化学物質のリスク評価のための水系暴露解析モデル [in Japanese] Watershed Model for Chemical Risk Assessment in Japan [in Japanese]
Access this Article
Search this Article
The AIST-SHANEL (AIST-Standardized Hydrology-based AssessmeNt tool for chemical Exposure Load) software was developed to estimate detailed and accurate exposure predictions of concentrations of chemicals at watershed areas for use within chemical risk assessment and management in Japan. This software covers the area more than 50% population in Japan. The main technical focus is on the temporal and spatial fate of chemicals in surface water, together with emissions from point sources of various industry and sewage treatment plants and non-point sources of households and agricultural land. Therefore, it is necessary to account for spatial and temporal distributions in exposure concentrations of chemicals with chemical emissions and river discharge. For estimating concentrations of chemicals in surface water on the 1km scale per day or month, a given watershed area was segmented into 1km grids, including 3 compartments of surface water, sediment, surface soil. The exposure concentrations in the watershed area were predicted based on the river discharge and the emission amounts of chemicals at each grid. The discharge was estimated from precipitation amounts in the watershed area. The emission amounts of chemicals based on the PRTR in Japan were allocated to 1km grids within the watershed area using industrial manufacture data, sewerage area data and land use data. The attenuation mechanisms included advection, diffusion, sorption/desorption, settling and resuspension of suspended solids, diffusive exchange between compartments, and biodegradation. Required input parameters in this model were emission data, sewage removal rate and basic chemical-specific properties for the chemical of interest. Here this model was applied to Tama River and predicted the exposure concentrations of some representative chemicals, for example 4-nonylphenol, in terms of ecological risk and risk reduction measures. In this way, this model will enables us to conduct ecological risk assessment in aquatic systems and will be expected as chemical risk assessment tool.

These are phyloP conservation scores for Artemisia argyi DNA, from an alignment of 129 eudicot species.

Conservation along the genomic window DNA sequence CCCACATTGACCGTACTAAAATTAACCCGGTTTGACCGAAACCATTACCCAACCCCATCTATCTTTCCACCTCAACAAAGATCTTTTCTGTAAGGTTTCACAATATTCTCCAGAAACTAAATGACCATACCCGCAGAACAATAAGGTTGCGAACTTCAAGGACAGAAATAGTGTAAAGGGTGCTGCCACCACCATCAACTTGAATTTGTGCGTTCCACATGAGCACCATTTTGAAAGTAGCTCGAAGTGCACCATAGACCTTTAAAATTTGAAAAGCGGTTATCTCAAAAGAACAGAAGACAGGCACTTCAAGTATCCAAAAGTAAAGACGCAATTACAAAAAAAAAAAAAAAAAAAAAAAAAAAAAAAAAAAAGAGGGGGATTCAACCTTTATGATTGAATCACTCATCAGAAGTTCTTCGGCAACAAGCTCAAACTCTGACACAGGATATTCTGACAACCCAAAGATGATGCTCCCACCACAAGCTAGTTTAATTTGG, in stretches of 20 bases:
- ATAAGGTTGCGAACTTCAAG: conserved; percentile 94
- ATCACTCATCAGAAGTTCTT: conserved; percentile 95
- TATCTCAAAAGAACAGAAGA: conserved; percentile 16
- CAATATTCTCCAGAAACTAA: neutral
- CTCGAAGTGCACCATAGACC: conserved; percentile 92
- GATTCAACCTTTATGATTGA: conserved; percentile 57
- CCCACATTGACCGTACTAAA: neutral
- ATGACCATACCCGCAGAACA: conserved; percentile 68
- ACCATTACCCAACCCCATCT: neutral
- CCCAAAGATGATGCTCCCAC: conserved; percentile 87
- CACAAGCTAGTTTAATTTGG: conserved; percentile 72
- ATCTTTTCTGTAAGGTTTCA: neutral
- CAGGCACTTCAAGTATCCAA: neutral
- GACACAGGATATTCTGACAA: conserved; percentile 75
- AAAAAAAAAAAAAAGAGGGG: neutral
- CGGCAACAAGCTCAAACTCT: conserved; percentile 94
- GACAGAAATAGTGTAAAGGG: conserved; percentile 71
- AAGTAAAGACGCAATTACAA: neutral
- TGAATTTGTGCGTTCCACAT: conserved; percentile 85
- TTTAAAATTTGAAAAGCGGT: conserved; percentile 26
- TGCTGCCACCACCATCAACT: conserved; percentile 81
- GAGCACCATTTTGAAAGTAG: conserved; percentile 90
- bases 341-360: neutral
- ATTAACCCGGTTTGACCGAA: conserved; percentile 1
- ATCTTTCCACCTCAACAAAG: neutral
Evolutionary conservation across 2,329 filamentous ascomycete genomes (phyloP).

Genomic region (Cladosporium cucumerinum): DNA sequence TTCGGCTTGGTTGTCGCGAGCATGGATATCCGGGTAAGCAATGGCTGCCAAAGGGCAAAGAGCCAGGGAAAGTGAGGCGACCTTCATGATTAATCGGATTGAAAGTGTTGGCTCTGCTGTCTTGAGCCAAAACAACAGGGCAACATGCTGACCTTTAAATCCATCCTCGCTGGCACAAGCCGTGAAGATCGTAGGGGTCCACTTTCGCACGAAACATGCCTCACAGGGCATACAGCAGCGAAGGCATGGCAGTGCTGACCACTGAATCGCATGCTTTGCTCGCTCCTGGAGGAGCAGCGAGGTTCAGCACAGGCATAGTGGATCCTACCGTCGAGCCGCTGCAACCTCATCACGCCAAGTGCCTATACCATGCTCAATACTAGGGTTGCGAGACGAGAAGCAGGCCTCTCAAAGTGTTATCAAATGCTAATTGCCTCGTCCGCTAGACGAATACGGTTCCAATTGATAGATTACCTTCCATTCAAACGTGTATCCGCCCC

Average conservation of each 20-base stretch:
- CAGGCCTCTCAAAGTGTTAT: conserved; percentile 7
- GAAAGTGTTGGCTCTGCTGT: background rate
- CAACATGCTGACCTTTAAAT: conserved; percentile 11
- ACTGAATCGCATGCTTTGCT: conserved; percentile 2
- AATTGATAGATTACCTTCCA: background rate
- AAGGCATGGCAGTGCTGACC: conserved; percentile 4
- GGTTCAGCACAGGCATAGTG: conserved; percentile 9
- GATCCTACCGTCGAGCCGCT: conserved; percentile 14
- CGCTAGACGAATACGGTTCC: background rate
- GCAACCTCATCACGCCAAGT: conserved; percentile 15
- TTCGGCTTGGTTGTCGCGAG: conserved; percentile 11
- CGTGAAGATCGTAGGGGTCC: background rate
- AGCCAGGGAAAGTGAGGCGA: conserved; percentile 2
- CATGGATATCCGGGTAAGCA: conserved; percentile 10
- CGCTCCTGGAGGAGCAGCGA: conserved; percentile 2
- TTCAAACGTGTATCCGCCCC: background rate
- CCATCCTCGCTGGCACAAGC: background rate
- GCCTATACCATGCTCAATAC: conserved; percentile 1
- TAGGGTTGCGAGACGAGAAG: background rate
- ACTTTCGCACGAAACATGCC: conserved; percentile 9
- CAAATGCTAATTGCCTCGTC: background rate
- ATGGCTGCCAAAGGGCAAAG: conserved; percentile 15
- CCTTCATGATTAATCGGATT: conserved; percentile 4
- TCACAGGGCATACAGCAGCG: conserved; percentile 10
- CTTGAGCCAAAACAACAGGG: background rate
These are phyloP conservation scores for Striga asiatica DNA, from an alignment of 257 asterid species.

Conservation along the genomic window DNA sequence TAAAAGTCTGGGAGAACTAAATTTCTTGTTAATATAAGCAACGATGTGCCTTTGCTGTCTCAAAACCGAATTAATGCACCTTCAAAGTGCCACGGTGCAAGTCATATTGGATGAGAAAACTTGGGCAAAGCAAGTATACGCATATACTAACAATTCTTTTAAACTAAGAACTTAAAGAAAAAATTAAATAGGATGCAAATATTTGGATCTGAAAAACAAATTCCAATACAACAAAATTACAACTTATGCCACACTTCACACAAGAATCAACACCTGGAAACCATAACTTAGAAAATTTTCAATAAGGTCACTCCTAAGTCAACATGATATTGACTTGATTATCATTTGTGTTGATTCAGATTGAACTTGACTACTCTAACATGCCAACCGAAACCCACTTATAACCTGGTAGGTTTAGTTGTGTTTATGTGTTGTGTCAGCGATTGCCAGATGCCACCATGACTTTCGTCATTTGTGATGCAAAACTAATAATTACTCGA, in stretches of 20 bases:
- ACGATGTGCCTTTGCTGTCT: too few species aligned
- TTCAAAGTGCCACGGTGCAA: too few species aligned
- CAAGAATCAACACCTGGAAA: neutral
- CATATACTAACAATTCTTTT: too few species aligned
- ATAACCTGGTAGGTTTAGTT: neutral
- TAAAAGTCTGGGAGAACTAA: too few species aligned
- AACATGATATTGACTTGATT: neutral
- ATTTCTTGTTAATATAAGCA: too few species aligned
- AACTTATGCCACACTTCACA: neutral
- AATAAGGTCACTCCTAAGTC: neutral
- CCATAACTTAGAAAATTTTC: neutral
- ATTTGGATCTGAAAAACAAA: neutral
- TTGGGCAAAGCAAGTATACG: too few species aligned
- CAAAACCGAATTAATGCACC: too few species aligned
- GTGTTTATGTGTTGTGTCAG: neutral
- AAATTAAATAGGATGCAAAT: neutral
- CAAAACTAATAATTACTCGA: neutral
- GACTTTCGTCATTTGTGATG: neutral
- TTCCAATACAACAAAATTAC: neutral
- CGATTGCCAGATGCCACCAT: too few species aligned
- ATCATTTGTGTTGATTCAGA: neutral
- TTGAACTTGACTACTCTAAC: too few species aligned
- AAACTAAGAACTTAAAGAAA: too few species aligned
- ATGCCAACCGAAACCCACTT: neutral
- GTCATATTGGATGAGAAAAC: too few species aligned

- Journal of MMIJ
Journal of MMIJ 122(9), 433-441, 2006-10-04
The Mining and Materials Processing Institute of Japan